Holding Company ITCs – Management Services

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Holding Company ITCs –  Management Services

MiedzI Copper Corporation v The Queen, 2015 TCC 26

The Appellant, a holding company whose only activity was holding shares in foreign entity Op-Cos, claimed Input Tax Credits (ITCs) for HST paid on management, professional, and geological survey fees.   At issue was the interpretation of “in relation to” in Excise Tax Act subsections 186(1) and (3), allowing a holding company to claim ITCs.

The TCC held that where a HoldCo does nothing else but hold shares of the subsidiary, everything the HoldCo “does can be said to be done in relation to the shares or indebtedness of” the subsidiary (para 35).


The Appellant is a holding corporation headquartered in Vancouver that carries out no activity other than holding all of the shares of a foreign corporation that in turn owns shares of a number of mineral exploration companies.   The Appellant has no employees or premises of its own, but raises funds to loan to its subsidiary to be loaned to the operating companies. All of its operations are carried out by contractors providing services to the Appellant.


The Appellant argued that subsection 186(1) is a look-through provision that allows a HoldCo to claim ITCs that the underlying corporation would have been claimed if the costs were incurred by it directly.

The Crown argued that the costs were HoldCo’s own corporate costs, that the “in relation to”must be interpreted in the context of “to the extent that” and “can reasonably be regarded”, limiting the eligible costs to those related to shares or indebtedness – an actual relationship between the expense and the shares or indebtedness.


Absent ETA subsection 186(1), a holding company would not be able to claim ITC. This subsection permits such claims so long as the conditions in the provision are met.  One condition is that the services in respect of which the ITCs are claimed can “reasonably be regarded as having been… acquired… for consumption or use in relation to the shares or indebtedness” of the subsidiary corporation.

The Court referred to the TCC decision in Stantec Inc. v. Her Majesty the Queen, 2008 TCC 400, aff’d 2009 FCA 285 where the phrase “in relation to” was given a broad interpretation such that no direct or substantial link between the cost and the shares of the subsidiary are needed (paras 14-15):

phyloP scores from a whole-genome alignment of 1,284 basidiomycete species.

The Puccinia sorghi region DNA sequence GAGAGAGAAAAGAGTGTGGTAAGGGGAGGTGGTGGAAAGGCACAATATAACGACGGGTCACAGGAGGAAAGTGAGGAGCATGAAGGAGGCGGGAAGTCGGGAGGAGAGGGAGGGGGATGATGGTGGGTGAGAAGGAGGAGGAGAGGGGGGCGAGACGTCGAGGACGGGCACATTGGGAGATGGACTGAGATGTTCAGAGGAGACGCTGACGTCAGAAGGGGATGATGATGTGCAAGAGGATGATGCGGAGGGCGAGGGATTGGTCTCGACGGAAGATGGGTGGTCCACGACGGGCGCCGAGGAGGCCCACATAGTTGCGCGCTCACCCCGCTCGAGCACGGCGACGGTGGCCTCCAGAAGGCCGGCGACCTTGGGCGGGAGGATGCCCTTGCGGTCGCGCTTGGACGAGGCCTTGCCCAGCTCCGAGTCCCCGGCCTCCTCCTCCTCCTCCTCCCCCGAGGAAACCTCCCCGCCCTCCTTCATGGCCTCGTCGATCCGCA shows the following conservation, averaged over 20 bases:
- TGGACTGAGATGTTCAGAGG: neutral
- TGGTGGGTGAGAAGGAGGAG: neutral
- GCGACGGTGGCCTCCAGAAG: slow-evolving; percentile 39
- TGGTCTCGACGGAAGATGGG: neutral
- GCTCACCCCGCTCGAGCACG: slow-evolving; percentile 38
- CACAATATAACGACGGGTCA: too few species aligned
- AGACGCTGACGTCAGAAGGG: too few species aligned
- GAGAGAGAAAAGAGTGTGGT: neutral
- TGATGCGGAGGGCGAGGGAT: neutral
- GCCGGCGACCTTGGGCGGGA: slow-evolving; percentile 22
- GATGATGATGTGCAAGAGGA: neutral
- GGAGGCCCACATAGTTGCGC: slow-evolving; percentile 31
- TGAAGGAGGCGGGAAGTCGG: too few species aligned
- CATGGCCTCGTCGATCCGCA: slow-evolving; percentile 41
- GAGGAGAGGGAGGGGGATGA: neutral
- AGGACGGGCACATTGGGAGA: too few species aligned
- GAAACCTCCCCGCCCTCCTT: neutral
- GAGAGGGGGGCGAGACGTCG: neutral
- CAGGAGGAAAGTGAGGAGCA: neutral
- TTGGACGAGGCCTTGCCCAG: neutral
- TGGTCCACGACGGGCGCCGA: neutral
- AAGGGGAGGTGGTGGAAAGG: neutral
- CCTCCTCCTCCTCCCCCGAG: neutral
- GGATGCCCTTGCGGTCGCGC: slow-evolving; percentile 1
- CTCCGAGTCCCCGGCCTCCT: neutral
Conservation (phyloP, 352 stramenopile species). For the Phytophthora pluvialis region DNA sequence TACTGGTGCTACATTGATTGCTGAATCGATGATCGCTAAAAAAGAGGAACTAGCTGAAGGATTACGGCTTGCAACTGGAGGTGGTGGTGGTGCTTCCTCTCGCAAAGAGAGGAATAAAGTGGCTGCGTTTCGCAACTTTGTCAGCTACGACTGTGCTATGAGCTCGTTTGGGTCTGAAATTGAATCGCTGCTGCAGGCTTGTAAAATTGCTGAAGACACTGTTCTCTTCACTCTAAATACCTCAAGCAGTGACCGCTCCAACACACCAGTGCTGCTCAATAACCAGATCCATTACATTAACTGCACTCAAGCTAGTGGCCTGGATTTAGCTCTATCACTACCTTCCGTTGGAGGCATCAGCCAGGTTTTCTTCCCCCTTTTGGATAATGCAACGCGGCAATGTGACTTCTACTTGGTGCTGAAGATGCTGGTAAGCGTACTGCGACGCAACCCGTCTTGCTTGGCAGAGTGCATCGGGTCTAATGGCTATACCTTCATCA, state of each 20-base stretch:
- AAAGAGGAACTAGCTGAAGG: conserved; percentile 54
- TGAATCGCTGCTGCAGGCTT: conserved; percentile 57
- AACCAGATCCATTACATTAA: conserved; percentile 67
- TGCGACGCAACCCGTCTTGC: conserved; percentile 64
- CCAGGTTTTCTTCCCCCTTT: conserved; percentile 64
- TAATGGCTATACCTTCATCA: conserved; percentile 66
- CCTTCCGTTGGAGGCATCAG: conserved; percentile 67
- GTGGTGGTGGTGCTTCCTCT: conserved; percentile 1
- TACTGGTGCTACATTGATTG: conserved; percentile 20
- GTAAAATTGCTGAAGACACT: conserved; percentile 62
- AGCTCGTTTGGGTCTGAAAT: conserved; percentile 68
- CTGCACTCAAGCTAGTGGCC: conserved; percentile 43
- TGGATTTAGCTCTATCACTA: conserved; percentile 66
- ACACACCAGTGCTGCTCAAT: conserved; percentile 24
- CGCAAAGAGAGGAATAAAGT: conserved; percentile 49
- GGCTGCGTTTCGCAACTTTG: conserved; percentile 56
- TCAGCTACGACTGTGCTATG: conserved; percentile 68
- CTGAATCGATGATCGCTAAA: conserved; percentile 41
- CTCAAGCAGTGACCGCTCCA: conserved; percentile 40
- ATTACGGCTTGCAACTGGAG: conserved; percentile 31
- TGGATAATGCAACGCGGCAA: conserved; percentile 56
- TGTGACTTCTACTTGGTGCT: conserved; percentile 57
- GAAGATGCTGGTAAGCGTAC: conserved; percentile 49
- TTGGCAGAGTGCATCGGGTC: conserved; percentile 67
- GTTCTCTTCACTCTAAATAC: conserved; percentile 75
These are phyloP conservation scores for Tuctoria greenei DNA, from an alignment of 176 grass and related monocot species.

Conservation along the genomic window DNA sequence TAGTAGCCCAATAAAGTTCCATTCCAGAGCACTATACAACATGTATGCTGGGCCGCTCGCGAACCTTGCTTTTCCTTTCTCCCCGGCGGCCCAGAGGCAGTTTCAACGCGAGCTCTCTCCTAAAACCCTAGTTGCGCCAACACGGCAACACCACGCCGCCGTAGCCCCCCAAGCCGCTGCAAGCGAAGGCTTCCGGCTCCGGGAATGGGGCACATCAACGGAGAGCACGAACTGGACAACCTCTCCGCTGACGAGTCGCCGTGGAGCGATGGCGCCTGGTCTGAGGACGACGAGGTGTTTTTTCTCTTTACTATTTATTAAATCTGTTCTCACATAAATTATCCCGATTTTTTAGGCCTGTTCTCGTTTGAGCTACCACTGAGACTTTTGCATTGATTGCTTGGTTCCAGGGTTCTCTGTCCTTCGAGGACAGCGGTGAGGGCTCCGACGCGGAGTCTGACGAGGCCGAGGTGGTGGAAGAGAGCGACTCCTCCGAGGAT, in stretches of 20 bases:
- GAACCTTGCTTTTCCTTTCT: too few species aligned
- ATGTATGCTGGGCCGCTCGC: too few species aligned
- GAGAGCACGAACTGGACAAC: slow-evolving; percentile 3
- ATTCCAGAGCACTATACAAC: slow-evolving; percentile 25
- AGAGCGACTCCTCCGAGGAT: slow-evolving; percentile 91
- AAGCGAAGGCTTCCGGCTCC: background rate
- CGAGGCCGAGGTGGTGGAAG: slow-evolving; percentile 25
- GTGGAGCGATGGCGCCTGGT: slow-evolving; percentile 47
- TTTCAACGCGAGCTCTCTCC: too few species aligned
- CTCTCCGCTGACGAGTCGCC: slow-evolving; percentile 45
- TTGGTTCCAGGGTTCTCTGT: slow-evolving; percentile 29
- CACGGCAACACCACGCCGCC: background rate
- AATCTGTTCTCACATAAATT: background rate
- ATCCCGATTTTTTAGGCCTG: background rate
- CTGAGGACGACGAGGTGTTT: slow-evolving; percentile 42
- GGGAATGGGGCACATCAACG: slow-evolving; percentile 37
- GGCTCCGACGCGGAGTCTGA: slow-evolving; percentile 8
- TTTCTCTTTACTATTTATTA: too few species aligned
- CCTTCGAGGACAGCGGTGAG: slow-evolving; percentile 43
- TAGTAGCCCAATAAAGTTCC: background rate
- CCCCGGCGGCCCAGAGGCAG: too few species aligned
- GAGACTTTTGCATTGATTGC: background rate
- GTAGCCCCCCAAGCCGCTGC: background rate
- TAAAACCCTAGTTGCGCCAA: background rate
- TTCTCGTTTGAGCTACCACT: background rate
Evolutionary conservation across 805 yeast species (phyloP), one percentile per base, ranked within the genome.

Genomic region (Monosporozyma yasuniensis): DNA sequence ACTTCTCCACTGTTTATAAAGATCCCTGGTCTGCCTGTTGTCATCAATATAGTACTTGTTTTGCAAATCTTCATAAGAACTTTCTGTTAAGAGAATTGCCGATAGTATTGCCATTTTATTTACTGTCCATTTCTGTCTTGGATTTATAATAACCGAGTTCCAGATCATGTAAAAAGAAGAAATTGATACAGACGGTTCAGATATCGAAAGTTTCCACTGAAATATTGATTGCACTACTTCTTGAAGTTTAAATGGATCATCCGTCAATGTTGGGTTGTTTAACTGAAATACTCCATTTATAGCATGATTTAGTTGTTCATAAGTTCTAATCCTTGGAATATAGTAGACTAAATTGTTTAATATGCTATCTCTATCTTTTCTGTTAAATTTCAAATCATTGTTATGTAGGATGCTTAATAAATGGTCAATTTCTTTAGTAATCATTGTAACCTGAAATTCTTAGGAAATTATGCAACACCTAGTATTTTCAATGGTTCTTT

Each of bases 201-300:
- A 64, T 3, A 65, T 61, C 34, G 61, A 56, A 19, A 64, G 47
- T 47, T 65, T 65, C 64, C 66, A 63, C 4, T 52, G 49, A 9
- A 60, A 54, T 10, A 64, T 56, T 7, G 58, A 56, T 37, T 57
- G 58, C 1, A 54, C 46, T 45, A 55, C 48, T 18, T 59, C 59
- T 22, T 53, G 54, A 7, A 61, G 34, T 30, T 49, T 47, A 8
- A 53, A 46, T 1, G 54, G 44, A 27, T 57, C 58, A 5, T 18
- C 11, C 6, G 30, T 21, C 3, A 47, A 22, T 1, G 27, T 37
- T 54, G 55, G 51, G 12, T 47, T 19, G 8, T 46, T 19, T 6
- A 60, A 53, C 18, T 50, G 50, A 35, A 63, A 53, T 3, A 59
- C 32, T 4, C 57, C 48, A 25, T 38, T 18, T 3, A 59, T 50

“Reasonably regarded in relation to” is an expression of the widest possible import. The Supreme Court of Canada addressed the phrase “in relation to” in Slattery (Trustee of) v. Slattery [1993] 3 S.C.R. 430 suggesting it implies a wide, rather than narrow, view in connecting two matters. When this expansive approach has a lead-in with the words “reasonably regarded”, I reach the inevitable conclusion that it should not take very much to draw a nexus between acquiring the listing services and the shares of either Keith Companies or Stantec California. 

There is no question there is a strong nexus between the listing services and the Stantec shares – they were the very shares listed, but the connection need not be one of a primary nor substantial nor directly related nature. The concept of “in relation to” is not one of prominence let alone exclusivity.

The TCC held that where a HoldCo does nothing else but hold shares of the subsidiary, everything theHoldCo “does can be said to be done in relation to the shares or indebtedness of” the subsidiary (para 35).  The Court concluded that  “there is a clear nexus between the administrative, management and legal services in issue and the shares or indebtedness of [the subsidiarty]. But for its ownership of the [subsidiary’s] shares and its funding of [subsidiary] by debt, [HoldCo] would not have acquired those services” (para 35″.

– Sas Ansari, JD LLM PhD (exp)

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